Walker’s high route has a lot in common with the famous Tour de Mont Blanc. Both start in Chamonix, France, at the foot of Mont Blanc, but as the TMB returns to its starting point, Walker’s high course continues further east into Switzerland. Walker’s Haute Route is a more challenging ride than the TMB in terms of length, elevation changes and terrain. The combined elevation change here is more than 6,500 feet more than the TMB, for a total of 39,730 feet (12,000 meters). Walker’s Haute Route hikers cross a total of eleven passes, some of which are steep, dangerous and should be avoided in bad weather. Of the twelve highest peaks in the Alps, the high walker’s route passes ten below and ends in Zermatt, at the foot of Europe’s most famous mountain, the Matterhorn. As with other hikes in the region, the best time to hike the Walker High Trail is June through September, with August being the most popular month.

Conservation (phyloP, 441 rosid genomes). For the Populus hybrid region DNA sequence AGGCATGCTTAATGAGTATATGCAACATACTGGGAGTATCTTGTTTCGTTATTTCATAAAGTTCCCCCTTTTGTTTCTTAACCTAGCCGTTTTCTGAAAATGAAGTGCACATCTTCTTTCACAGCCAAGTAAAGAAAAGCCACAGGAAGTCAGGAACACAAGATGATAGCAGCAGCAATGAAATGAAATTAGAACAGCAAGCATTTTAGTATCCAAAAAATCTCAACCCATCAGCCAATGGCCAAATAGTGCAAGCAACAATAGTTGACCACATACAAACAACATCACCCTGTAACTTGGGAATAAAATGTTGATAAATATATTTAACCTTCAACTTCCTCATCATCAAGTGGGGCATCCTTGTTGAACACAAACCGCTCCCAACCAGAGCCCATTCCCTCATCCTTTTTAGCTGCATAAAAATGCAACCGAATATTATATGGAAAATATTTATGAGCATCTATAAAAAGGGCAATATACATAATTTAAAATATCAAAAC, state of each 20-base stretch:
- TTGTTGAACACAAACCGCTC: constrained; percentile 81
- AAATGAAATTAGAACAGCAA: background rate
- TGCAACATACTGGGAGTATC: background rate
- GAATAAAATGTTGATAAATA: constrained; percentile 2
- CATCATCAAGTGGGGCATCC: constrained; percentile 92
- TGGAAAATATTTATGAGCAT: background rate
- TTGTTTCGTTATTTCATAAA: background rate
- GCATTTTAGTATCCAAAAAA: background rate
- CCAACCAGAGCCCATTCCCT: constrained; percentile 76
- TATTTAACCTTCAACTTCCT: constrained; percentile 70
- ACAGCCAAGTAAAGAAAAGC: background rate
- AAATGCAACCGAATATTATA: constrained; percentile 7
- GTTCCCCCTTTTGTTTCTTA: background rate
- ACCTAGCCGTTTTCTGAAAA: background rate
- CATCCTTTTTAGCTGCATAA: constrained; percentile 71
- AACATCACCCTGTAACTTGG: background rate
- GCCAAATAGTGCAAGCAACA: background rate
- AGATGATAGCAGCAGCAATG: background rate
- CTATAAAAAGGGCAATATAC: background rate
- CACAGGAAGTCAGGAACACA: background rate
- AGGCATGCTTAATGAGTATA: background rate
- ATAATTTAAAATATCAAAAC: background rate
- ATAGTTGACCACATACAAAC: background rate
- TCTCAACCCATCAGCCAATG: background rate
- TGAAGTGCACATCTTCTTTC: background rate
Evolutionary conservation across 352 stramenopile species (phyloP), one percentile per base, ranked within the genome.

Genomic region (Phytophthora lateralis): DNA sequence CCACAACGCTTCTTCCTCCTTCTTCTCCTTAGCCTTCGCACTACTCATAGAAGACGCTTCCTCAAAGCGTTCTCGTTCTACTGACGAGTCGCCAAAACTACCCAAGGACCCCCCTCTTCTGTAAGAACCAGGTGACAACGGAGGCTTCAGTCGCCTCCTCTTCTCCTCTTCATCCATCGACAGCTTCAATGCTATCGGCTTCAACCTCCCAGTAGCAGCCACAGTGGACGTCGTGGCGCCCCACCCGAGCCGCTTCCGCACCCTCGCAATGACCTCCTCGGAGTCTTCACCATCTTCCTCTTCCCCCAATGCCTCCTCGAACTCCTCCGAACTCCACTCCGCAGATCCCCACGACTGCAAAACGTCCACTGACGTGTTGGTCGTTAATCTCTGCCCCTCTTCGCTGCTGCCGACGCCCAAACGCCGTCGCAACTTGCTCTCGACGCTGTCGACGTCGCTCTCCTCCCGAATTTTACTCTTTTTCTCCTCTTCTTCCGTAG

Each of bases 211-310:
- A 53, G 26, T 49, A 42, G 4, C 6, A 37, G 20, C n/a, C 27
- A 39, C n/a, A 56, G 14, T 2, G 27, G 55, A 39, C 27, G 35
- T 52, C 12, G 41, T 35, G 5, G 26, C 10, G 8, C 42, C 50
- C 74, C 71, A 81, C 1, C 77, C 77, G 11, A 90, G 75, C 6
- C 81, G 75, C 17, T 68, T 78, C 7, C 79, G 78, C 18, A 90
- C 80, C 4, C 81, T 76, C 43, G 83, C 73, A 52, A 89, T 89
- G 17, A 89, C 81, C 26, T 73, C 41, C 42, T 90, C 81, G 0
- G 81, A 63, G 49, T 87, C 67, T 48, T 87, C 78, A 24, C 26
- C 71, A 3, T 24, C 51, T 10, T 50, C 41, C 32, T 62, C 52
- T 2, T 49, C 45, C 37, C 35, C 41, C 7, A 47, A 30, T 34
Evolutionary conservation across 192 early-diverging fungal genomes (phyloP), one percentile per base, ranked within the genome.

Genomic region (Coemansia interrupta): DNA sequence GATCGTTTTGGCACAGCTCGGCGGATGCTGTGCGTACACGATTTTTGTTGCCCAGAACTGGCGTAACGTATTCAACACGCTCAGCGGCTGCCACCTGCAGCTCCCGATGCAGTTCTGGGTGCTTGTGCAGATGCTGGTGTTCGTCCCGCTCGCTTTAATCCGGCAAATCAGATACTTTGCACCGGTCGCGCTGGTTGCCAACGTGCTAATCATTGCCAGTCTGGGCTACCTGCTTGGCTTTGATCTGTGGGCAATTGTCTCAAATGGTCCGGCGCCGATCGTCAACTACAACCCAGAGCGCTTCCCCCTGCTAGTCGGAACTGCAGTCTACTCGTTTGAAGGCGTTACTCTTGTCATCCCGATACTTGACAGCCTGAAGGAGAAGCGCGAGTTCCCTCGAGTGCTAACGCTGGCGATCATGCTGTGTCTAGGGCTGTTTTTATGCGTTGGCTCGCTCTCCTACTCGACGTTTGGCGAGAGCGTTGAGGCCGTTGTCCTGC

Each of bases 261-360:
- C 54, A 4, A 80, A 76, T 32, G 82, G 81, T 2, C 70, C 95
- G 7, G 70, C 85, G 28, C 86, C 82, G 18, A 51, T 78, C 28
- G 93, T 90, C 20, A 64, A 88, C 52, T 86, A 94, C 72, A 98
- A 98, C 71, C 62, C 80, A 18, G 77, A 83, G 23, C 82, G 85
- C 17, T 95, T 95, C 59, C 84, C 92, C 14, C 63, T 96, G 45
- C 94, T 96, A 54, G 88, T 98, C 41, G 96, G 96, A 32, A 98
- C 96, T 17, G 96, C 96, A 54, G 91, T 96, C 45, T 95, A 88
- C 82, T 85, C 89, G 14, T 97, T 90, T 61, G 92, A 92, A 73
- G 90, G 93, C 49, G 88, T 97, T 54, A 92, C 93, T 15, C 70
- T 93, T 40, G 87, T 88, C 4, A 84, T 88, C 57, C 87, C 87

Walks Of A Lifetime: Six Epic Mountain Hikes Across Europe

Laugavegurin or Laugavegur Trail is Iceland’s most popular hiking trail. Beginning at Landmannaugar in the Icelandic highlands, the Laugavegurin flows from north to south through a kaleidoscope of psychedelic green meadows, steaming hot springs, black volcanic rock, massive glaciers and rainbow mountains. Iceland’s landscapes can seem alien at times. They are desolate and hauntingly beautiful. Laugavegurin is only 34 miles long, but Iceland’s extreme nature can challenge hikers. Iceland is not usually known for its good weather, but in the mountains, weather changes are taken to a new extreme. Bring bad weather gear. The lack of trees and therefore the lack of shelter exposes travelers to bad weather. Hikers may spot herds of Icelandic horses roaming the landscape; Farmers let their horses run free during the summer months and at the end of the season round them up and sort them out to their owners. Laugavegurin, the volcano that erupted in 2010 and shut down air traffic across Europe, ends in Torsmork, a green and fertile valley at the foot of Eyjafjörður.

With so many world-class hiking trails to choose from, choosing the right trail can be as difficult as completing it. Think about your fitness and your preferred environment. do you want to walk the hills or go up and down the mountain passes? Pine forests and crystal lakes or geysers and volcanic plains? Lakes and marshes or peaks and shores? Regardless of your wishes, our team